Based on the Italian IVECO® SuperAV, BAE Systems® has delivered the 8×8 wheeled Amphibious Combat Vehicles (ACV) to the United States Marine Corps’ 1st Marine Division at Marine Corps Base, Camp Pendleton, California, on November 4, 2020, posted Sgt. Miguel Rosales in Defense Visual Information Distribution Service (DVIDS), citing an “Activation Ceremony” with COVID-19 restrictions. 16 ACV prototypes were delivered to the U.S. Marines in December 2016 for testing after a 2015 U.S. Marine Corps Request for Proposal.
Amphibious Combat Vehicle Specifications Overview
The 35-ton 8×8 ACV is meant to replace the aging 30-ton tracked Amphibious Assault Vehicle (AAV) that has served with the U.S. Marines for more than four decades. The AAV is usually armed with a manual-aimed 40-millimeter MK-19 automatic grenade launcher and .50-cailber M2HB in a rotating 360-degree Up-Gunned Weapon Station armored turret. The ACVs will normally have a CROWS II Remote Weapons System (RWS) mounting either a .50-caliber M2HB heavy machine gun or a 40-millimeter MK-19 although plans to up-arm with a CROWS II-Javelin Anti-Tank Guided Missile (ATGM) or another RWS such as a 30mm turret is a possibility and will be covered below.
According to the BAE Systems’ ACV brochure, the ACV can carry 13 Marines in the rear, seven seats on one side and six seats on the other side, and a crew of three, typically driver, gunner, and vehicle commander, or transport 7,280 lbs/3,302 kg. This is less than the AAV’s rating of 24 Marine passengers, but rarely are 24 fully-equipped Marines packed inside an AAV, so the usual complement is around 13 to 21 Marines for the AAV. The ACV can carry two days of sustainment supplies. BAE Systems told Naval News that they cannot share or provide photos of the interior of the ACV.
ACV dimensions are, length: 361 inches/9.2 meters, width: 121 inches/3.1 meters, and height: 114 inches/2.9 meters.
Regarding performance, the ACV can swim at over 6 knots in Sea State 3 and through nine feet tall plunging surf. On land, the ACV can keep up with U.S.M.C. M1A1 tank formations (the U.S. Marines have since divested in their tanks) with a paved road speed of greater than 65 mph/105 km/hr. The 8×8 vehicle can drive on a slide slope greater than 30% and climb gradients greater than 60%; the front two axles turn to provide steering. Range is 325 miles/523 km on paved roads with a speed of 55MPH/89KPH. The ACV can swim for 12 nautical miles in the sea followed by driving 250+ miles on land after hitting the beach. The ACV’s engine is rated at 700 Horsepower.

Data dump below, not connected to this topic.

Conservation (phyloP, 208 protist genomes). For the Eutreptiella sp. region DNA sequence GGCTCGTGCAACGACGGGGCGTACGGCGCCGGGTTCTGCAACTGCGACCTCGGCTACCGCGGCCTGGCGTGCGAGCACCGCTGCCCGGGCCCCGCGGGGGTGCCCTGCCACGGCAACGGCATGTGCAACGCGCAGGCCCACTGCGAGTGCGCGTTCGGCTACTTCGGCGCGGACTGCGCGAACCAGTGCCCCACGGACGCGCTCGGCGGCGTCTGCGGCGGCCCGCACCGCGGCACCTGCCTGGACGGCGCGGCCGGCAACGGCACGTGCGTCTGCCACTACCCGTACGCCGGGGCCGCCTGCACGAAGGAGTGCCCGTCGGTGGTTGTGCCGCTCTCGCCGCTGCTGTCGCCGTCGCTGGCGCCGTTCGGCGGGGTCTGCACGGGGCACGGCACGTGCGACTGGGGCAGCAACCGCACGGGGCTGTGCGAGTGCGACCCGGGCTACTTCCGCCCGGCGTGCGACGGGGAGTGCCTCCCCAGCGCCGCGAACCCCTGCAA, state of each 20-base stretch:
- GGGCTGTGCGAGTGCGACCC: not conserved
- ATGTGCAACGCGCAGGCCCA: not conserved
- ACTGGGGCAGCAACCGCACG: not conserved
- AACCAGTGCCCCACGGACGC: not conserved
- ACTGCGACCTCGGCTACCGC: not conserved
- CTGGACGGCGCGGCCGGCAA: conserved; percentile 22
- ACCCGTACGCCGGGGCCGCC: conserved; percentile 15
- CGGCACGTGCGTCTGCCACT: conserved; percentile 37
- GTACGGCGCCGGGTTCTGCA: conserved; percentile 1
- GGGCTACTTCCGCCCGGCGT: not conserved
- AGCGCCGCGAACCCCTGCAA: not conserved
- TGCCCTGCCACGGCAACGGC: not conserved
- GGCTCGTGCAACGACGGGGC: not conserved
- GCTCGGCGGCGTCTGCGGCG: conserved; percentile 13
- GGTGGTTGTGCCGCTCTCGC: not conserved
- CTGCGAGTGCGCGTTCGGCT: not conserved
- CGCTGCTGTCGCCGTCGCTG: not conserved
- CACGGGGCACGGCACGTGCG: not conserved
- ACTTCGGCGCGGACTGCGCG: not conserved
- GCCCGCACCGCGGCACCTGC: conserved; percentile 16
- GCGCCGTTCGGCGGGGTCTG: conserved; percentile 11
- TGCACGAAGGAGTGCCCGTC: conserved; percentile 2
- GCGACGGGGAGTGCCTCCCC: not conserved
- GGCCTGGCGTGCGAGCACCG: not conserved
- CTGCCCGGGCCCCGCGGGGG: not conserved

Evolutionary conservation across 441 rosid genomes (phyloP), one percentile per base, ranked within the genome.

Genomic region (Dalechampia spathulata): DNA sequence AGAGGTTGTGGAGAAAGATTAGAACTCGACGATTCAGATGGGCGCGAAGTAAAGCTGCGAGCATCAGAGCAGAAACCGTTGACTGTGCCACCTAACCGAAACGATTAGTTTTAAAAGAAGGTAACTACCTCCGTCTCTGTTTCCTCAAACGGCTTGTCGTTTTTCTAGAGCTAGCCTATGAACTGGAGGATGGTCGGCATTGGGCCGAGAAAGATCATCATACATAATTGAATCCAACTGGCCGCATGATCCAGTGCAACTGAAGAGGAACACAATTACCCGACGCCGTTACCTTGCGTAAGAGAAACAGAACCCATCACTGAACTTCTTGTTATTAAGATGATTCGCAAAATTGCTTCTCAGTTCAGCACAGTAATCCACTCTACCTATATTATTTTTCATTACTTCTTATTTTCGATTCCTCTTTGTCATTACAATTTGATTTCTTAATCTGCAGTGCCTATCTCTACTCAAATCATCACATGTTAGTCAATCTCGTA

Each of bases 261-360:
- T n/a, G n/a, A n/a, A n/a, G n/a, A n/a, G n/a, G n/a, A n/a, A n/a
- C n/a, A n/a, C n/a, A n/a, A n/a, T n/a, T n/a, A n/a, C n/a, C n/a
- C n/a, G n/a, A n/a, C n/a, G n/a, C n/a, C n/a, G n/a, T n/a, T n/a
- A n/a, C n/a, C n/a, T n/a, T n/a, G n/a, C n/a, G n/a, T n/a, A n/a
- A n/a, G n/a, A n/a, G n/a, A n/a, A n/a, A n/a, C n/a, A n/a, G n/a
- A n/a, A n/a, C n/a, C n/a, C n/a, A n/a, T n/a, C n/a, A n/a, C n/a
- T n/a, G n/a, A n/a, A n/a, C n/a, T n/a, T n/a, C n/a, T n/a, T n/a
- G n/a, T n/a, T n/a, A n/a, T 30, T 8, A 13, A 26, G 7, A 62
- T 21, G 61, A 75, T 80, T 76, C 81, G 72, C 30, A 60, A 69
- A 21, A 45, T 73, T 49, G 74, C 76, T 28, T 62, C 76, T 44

Unlike the canceled and expensive Advanced Amphibious Assault Vehicle (AAAV or Expeditionary Fighting Vehicle (EFV)) with its unique “transforming features” that allow the tracks to tuck into the hull and the bow plane to unfold, allowing for sea skimming speeds in excess of 24+ knots/46 km using powerful waterjets, the ACV uses propellers and its eight wheels to propel and doesn’t require any complex transformation when hitting the surf line. Thus, the ACV can drive right onto the beach or into the water from land with no preparations, making amphibious assaults faster.
What makes the ACV unique and special is that the high ground clearance allows the ACV to better survive underbelly IED blasts and mines; hard lessons learned in Afghanistan and Iraq. The ACV can still survive (and probably still roll) if one of its tires hits a mine or an IED as the blast resistant V-hull deflects the blasts away from the vehicle’s center unlike the AAV’s and EFV’s low flat-bottom hull. Furthermore, the ACV comes with energy-absorbing seats, and combined, gives the ACV a protection rating of a Mine Resistant Ambush Protected (MRAP) vehicle’s level of protection. BAE Systems declined to comment on the ACV’s armor rating, citing security reasons, respectably. Naval News reached out to the 1 MEF Public Affairs for comment on the ACV’s improved ballistic survivability over the AAV and 1 MEF responded by saying that the armor rating of the ACV is classified as “Secret” and that any assumption of the ACV’s armor rating should be removed.
Future Amphibious Combat Vehicle Variants